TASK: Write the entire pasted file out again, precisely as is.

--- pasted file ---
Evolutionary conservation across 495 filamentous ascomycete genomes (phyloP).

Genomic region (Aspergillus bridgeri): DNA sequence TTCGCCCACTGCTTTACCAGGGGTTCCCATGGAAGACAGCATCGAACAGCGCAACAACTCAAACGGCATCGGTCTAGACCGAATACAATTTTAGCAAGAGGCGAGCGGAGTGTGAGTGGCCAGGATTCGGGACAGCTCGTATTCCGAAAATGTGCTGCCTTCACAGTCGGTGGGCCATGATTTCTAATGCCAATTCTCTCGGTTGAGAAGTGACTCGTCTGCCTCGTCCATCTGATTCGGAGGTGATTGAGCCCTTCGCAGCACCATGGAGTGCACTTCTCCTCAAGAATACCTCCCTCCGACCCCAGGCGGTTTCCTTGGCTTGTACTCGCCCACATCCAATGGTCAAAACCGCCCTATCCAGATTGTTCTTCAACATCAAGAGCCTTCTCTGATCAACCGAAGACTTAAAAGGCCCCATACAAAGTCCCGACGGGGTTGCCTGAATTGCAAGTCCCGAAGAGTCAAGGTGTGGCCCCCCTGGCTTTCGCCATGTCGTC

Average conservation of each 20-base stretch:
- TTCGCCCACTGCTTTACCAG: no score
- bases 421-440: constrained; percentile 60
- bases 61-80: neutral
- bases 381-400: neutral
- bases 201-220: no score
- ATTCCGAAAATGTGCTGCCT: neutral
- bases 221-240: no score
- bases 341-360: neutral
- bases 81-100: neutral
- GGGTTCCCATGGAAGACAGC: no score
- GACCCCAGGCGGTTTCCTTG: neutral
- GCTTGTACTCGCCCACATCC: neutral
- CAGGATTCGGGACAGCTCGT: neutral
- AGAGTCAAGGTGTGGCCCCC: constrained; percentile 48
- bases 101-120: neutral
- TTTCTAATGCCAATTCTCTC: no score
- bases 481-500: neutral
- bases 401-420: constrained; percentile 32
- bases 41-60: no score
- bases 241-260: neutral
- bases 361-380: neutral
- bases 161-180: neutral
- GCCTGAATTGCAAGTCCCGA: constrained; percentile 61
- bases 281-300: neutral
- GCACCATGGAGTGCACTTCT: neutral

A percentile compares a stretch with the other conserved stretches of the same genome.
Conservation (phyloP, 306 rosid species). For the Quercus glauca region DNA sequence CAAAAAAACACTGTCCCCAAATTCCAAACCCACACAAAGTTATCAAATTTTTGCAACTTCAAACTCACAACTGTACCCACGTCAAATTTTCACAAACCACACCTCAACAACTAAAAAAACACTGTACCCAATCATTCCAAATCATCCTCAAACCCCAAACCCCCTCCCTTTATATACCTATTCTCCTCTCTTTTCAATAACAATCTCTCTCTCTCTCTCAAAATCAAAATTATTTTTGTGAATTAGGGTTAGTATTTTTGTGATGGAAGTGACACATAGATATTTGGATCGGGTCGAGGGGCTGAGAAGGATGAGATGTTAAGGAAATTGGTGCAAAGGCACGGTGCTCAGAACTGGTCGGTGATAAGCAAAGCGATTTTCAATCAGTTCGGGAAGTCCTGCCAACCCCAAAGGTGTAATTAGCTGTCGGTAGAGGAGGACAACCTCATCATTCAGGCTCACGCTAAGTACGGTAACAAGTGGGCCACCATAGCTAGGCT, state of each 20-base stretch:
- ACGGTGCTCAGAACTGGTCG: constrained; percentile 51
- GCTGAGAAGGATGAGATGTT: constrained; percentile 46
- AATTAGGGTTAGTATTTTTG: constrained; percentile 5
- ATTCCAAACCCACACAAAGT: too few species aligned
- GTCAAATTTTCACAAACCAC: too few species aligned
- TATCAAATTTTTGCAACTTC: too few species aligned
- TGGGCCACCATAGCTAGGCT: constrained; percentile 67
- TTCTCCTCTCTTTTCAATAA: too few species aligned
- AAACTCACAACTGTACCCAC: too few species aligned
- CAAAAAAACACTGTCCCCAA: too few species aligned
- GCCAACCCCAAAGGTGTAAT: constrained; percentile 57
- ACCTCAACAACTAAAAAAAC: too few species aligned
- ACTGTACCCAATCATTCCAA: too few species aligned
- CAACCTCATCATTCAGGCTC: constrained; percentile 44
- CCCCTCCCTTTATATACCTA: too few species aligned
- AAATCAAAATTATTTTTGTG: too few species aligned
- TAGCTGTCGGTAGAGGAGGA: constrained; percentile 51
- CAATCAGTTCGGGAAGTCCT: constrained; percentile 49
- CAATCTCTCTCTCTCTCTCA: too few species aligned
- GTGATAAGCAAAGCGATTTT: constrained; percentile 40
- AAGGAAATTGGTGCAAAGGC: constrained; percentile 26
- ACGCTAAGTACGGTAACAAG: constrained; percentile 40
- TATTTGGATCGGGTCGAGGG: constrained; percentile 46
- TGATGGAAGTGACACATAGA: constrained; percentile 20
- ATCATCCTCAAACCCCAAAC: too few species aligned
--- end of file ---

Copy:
Evolutionary conservation across 495 filamentous ascomycete genomes (phyloP).

Genomic region (Aspergillus bridgeri): DNA sequence TTCGCCCACTGCTTTACCAGGGGTTCCCATGGAAGACAGCATCGAACAGCGCAACAACTCAAACGGCATCGGTCTAGACCGAATACAATTTTAGCAAGAGGCGAGCGGAGTGTGAGTGGCCAGGATTCGGGACAGCTCGTATTCCGAAAATGTGCTGCCTTCACAGTCGGTGGGCCATGATTTCTAATGCCAATTCTCTCGGTTGAGAAGTGACTCGTCTGCCTCGTCCATCTGATTCGGAGGTGATTGAGCCCTTCGCAGCACCATGGAGTGCACTTCTCCTCAAGAATACCTCCCTCCGACCCCAGGCGGTTTCCTTGGCTTGTACTCGCCCACATCCAATGGTCAAAACCGCCCTATCCAGATTGTTCTTCAACATCAAGAGCCTTCTCTGATCAACCGAAGACTTAAAAGGCCCCATACAAAGTCCCGACGGGGTTGCCTGAATTGCAAGTCCCGAAGAGTCAAGGTGTGGCCCCCCTGGCTTTCGCCATGTCGTC

Average conservation of each 20-base stretch:
- TTCGCCCACTGCTTTACCAG: no score
- bases 421-440: constrained; percentile 60
- bases 61-80: neutral
- bases 381-400: neutral
- bases 201-220: no score
- ATTCCGAAAATGTGCTGCCT: neutral
- bases 221-240: no score
- bases 341-360: neutral
- bases 81-100: neutral
- GGGTTCCCATGGAAGACAGC: no score
- GACCCCAGGCGGTTTCCTTG: neutral
- GCTTGTACTCGCCCACATCC: neutral
- CAGGATTCGGGACAGCTCGT: neutral
- AGAGTCAAGGTGTGGCCCCC: constrained; percentile 48
- bases 101-120: neutral
- TTTCTAATGCCAATTCTCTC: no score
- bases 481-500: neutral
- bases 401-420: constrained; percentile 32
- bases 41-60: no score
- bases 241-260: neutral
- bases 361-380: neutral
- bases 161-180: neutral
- GCCTGAATTGCAAGTCCCGA: constrained; percentile 61
- bases 281-300: neutral
- GCACCATGGAGTGCACTTCT: neutral

A percentile compares a stretch with the other conserved stretches of the same genome.
Conservation (phyloP, 306 rosid species). For the Quercus glauca region DNA sequence CAAAAAAACACTGTCCCCAAATTCCAAACCCACACAAAGTTATCAAATTTTTGCAACTTCAAACTCACAACTGTACCCACGTCAAATTTTCACAAACCACACCTCAACAACTAAAAAAACACTGTACCCAATCATTCCAAATCATCCTCAAACCCCAAACCCCCTCCCTTTATATACCTATTCTCCTCTCTTTTCAATAACAATCTCTCTCTCTCTCTCAAAATCAAAATTATTTTTGTGAATTAGGGTTAGTATTTTTGTGATGGAAGTGACACATAGATATTTGGATCGGGTCGAGGGGCTGAGAAGGATGAGATGTTAAGGAAATTGGTGCAAAGGCACGGTGCTCAGAACTGGTCGGTGATAAGCAAAGCGATTTTCAATCAGTTCGGGAAGTCCTGCCAACCCCAAAGGTGTAATTAGCTGTCGGTAGAGGAGGACAACCTCATCATTCAGGCTCACGCTAAGTACGGTAACAAGTGGGCCACCATAGCTAGGCT, state of each 20-base stretch:
- ACGGTGCTCAGAACTGGTCG: constrained; percentile 51
- GCTGAGAAGGATGAGATGTT: constrained; percentile 46
- AATTAGGGTTAGTATTTTTG: constrained; percentile 5
- ATTCCAAACCCACACAAAGT: too few species aligned
- GTCAAATTTTCACAAACCAC: too few species aligned
- TATCAAATTTTTGCAACTTC: too few species aligned
- TGGGCCACCATAGCTAGGCT: constrained; percentile 67
- TTCTCCTCTCTTTTCAATAA: too few species aligned
- AAACTCACAACTGTACCCAC: too few species aligned
- CAAAAAAACACTGTCCCCAA: too few species aligned
- GCCAACCCCAAAGGTGTAAT: constrained; percentile 57
- ACCTCAACAACTAAAAAAAC: too few species aligned
- ACTGTACCCAATCATTCCAA: too few species aligned
- CAACCTCATCATTCAGGCTC: constrained; percentile 44
- CCCCTCCCTTTATATACCTA: too few species aligned
- AAATCAAAATTATTTTTGTG: too few species aligned
- TAGCTGTCGGTAGAGGAGGA: constrained; percentile 51
- CAATCAGTTCGGGAAGTCCT: constrained; percentile 49
- CAATCTCTCTCTCTCTCTCA: too few species aligned
- GTGATAAGCAAAGCGATTTT: constrained; percentile 40
- AAGGAAATTGGTGCAAAGGC: constrained; percentile 26
- ACGCTAAGTACGGTAACAAG: constrained; percentile 40
- TATTTGGATCGGGTCGAGGG: constrained; percentile 46
- TGATGGAAGTGACACATAGA: constrained; percentile 20
- ATCATCCTCAAACCCCAAAC: too few species aligned